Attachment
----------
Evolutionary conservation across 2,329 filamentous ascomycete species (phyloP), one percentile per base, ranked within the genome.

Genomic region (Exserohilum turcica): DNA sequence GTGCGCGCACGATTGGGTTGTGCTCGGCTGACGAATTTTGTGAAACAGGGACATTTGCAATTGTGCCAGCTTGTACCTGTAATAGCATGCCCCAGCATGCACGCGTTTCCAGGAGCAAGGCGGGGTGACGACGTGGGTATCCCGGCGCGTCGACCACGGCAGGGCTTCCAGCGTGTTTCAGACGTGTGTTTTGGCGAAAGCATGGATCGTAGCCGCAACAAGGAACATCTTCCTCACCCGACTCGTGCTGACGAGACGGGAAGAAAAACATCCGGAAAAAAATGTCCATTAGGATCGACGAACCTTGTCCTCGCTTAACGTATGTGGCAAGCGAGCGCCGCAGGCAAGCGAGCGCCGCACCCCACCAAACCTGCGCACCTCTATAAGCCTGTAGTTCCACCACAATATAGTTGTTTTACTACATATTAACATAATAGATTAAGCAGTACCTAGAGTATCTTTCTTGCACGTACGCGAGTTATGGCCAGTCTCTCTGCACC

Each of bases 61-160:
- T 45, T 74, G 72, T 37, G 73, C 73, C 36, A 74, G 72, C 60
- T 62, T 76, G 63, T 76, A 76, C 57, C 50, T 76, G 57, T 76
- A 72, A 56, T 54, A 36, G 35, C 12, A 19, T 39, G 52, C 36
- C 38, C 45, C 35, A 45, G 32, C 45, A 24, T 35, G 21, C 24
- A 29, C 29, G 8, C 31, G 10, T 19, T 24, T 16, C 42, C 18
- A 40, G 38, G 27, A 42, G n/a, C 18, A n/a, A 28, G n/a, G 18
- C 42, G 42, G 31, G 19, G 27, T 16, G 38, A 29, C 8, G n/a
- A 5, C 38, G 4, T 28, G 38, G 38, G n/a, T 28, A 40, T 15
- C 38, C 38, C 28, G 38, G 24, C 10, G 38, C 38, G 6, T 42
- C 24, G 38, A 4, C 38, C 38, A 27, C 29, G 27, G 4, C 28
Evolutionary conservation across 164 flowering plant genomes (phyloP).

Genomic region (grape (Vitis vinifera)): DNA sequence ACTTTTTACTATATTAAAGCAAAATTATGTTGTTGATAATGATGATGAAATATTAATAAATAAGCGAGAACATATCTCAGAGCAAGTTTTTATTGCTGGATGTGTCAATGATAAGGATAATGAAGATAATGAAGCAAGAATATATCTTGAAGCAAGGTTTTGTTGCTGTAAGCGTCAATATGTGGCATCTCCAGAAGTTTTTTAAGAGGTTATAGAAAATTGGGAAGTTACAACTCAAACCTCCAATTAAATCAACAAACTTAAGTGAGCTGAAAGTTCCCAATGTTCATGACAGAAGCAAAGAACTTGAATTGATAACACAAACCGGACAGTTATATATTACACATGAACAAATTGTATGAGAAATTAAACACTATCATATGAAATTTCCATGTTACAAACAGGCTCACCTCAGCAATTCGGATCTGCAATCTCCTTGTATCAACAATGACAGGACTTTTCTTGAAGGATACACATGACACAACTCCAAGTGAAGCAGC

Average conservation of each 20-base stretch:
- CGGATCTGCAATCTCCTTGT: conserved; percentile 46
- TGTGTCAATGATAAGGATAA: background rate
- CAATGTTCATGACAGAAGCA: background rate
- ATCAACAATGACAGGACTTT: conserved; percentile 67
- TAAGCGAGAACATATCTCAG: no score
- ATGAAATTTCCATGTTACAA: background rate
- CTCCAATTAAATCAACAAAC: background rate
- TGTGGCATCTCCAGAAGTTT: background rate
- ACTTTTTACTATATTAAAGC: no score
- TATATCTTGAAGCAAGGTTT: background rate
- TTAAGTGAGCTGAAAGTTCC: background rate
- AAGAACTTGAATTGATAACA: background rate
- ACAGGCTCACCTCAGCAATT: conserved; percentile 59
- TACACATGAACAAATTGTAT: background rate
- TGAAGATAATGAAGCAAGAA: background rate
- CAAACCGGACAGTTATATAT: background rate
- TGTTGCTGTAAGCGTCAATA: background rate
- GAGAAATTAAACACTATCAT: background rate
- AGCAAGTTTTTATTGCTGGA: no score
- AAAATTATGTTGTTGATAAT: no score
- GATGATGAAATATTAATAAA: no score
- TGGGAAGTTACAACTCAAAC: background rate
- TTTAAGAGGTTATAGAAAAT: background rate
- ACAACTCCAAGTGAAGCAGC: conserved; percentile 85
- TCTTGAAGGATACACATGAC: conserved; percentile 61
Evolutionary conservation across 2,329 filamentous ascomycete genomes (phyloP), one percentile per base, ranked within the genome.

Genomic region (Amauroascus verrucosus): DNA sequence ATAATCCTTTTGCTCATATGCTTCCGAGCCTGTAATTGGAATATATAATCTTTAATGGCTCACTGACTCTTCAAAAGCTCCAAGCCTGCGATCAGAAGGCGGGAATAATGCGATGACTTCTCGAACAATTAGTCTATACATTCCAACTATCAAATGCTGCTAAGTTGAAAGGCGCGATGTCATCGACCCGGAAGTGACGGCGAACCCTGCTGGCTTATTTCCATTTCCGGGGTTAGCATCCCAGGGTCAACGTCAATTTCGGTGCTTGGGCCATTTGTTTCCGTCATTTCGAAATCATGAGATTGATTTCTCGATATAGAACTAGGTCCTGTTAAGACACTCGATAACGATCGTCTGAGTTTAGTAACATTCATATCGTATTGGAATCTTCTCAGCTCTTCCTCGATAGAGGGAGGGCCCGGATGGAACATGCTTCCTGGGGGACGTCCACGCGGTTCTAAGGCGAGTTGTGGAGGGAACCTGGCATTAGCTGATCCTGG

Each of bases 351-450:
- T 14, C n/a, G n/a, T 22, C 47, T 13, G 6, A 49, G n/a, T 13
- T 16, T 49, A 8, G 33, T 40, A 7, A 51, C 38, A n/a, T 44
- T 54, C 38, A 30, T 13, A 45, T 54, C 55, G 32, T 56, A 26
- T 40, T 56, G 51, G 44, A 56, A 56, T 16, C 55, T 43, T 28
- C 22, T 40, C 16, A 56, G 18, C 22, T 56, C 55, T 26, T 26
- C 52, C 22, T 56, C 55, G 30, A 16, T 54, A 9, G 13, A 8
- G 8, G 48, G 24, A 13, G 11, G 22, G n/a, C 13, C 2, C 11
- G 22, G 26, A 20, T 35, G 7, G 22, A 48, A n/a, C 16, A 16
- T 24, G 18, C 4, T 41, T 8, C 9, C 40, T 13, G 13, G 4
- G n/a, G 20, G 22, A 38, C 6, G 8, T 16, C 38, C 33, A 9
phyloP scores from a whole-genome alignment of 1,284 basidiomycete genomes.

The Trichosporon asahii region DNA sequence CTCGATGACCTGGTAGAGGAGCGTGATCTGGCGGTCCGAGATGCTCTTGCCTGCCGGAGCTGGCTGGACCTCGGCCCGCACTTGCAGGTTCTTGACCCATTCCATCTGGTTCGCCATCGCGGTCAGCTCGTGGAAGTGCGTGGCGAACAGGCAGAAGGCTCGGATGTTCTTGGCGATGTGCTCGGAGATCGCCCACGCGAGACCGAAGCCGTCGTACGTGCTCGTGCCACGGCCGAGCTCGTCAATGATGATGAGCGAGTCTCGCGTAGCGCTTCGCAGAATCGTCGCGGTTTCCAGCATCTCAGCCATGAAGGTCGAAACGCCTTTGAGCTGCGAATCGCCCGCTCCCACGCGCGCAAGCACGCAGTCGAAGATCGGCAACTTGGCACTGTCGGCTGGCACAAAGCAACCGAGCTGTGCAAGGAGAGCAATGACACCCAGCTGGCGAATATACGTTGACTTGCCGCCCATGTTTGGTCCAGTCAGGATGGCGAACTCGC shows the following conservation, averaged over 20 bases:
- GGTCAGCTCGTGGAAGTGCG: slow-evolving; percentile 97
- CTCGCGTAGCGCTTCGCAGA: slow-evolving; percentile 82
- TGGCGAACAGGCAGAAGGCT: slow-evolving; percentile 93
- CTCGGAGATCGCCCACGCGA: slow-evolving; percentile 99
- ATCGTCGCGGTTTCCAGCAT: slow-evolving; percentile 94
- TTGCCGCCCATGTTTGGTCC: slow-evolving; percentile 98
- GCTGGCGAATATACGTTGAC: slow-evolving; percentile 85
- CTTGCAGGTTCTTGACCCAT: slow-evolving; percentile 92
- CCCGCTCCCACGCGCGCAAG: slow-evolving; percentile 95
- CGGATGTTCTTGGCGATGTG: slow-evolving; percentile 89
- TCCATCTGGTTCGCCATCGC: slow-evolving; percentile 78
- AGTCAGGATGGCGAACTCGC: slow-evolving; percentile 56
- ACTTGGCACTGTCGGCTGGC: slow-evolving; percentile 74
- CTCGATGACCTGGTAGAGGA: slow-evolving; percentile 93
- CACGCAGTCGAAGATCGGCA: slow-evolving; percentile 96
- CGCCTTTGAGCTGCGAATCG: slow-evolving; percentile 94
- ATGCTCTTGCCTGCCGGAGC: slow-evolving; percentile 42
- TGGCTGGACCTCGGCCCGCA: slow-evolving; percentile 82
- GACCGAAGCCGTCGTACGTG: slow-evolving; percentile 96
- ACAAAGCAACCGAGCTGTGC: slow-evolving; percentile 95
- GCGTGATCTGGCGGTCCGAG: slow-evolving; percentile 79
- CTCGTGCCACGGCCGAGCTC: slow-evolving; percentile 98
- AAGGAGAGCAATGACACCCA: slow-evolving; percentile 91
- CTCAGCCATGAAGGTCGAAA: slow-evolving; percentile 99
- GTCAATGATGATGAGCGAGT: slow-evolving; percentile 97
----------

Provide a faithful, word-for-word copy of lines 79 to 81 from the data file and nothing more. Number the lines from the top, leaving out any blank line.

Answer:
- AAGGAGAGCAATGACACCCA: slow-evolving; percentile 91
- CTCAGCCATGAAGGTCGAAA: slow-evolving; percentile 99
- GTCAATGATGATGAGCGAGT: slow-evolving; percentile 97